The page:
Film Review: I Am Big Bird: The Caroll Spinney Story (2014)

If you were ever a child, chances are you were closely acquainted with an eight foot tall yellow bird that lives on 123 Sesame Street. From the very beginning of the show in 1969, Carroll Spinney has been the voice and puppeteer for Big Bird and this documentary by Dave LaMattina and Chad N. Walker tells the story behind the man who has played this cultural icon for 43 years.

The life story of Carroll Spinney is covered here from his lonely childhood with his strict father, to his post-school enrollment with the Air Force to his involvement with Jim Henson and the Muppet show which got him a place on a little show called Sesame Street, a program that seems to be a mandatory part of childhood. Spinney’s life as presented is a perfectly likable assembly line of moments that revolve around Big Bird. Now in the early stages of his retirement, he is passing on the cowl to other young puppeteers and enjoying the pleasures of his artworks. Unknown

I Am Big Bird wears its heart on its giant, feathered sleeve, this is the kind of documentary that it’s very easy to be cynical about. Spinney seems like a very nice man who adores his wife, loves his job, brings joy to millions of rascally children every day and doesn’t seem to have a single negative thing to say about anything or anyone. The obvious question that then follows is: Why make a documentary about him, what unique insight can you gain by watching? While there isn’t a whole lot that stays with you after leaving the theater, there is nothing wrong with a film aiming to simply tell an enjoyable tale and put a smile on your face.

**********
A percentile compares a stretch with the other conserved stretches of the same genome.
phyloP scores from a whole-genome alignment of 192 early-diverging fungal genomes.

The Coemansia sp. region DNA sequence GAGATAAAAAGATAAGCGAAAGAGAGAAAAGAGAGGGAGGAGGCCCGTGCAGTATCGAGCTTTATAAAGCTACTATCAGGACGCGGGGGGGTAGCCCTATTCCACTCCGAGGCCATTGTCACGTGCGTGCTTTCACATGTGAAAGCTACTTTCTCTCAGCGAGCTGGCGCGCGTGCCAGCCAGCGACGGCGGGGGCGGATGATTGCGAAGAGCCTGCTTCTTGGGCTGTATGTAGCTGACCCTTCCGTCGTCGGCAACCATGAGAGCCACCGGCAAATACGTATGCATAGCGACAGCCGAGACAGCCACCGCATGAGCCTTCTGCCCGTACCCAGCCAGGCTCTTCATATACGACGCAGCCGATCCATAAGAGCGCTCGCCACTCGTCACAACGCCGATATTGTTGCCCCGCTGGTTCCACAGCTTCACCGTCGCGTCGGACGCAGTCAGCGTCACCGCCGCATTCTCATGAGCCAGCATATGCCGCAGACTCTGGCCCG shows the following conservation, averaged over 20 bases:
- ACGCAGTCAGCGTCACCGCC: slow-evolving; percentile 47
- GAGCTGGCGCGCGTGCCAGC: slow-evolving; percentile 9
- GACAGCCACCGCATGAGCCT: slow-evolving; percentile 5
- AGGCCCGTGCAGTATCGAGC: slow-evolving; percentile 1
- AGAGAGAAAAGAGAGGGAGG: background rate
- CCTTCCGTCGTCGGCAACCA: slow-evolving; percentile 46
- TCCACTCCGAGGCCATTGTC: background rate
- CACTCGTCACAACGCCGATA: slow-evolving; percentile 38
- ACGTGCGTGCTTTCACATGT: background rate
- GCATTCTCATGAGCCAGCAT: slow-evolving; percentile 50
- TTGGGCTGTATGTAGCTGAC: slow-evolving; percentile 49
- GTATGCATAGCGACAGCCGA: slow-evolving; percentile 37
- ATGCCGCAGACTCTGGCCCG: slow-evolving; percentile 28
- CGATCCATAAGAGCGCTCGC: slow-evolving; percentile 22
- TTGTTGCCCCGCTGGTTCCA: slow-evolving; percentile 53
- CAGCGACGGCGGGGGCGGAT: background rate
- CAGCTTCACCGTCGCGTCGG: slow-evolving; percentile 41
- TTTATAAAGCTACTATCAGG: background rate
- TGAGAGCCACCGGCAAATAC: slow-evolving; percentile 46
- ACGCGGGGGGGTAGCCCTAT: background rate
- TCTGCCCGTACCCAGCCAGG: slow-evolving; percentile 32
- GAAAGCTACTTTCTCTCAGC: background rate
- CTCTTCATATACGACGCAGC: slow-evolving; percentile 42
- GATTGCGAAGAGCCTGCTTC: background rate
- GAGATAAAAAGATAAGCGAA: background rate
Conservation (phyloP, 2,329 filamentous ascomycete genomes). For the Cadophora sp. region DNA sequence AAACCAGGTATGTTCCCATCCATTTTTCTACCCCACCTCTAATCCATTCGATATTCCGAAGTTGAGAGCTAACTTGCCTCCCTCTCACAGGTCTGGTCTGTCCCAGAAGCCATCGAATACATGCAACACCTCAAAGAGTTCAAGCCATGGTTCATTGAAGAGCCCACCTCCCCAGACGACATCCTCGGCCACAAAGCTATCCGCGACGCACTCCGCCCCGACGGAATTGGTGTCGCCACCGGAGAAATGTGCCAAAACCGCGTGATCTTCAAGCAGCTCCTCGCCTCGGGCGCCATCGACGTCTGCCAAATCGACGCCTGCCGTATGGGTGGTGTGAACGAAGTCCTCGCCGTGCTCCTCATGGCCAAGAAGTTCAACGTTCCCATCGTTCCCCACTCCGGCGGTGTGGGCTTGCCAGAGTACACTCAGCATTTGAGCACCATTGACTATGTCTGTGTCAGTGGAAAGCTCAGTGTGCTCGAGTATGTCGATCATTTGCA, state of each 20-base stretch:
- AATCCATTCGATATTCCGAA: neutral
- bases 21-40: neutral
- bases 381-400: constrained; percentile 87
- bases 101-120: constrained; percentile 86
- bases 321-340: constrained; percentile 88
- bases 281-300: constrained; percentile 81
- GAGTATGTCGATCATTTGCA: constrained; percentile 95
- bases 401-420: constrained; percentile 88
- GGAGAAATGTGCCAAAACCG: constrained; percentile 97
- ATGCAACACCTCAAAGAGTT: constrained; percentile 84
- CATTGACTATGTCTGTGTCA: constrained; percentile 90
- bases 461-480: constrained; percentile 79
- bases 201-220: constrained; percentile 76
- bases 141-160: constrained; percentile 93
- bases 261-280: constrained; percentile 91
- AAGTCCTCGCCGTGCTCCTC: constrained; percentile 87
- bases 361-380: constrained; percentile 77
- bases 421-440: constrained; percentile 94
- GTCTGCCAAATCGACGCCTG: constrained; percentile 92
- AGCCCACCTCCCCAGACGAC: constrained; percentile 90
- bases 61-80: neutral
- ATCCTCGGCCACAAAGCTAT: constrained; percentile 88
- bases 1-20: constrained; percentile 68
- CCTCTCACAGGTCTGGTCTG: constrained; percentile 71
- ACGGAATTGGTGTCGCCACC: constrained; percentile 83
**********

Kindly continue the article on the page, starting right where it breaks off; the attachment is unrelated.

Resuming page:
That said; there is one dark turn that seems to come out of nowhere. In 2006 a young jogger named Judy was brutally murdered outside the Spinney household by the gardener they had recently employed. But the main reason this story is included seems to be that the poor girl’s father is interviewed, who reveals that he later got in touch with Spinney and his wife, and now have share a mutual friendship.  Yes, this is a film of such innocent joy that it can find the silver lining in a horrific murder.

Carroll Spinney seems like a perfectly polite and nice man, and he’s living proof of the adage that if you find a job you love you’ll never work a day in your life. There’s a point half way through, during a talking-head interview with Spinney’s wife when she says “He really just wants to be liked”, which pretty much sums up this documentary as well.

I Am Big Bird: The Caroll Spinney Story is screening at the 2015 Melbourne International Film Festival, and opens in Australian cinemas later in the year.

3.5 Blergs




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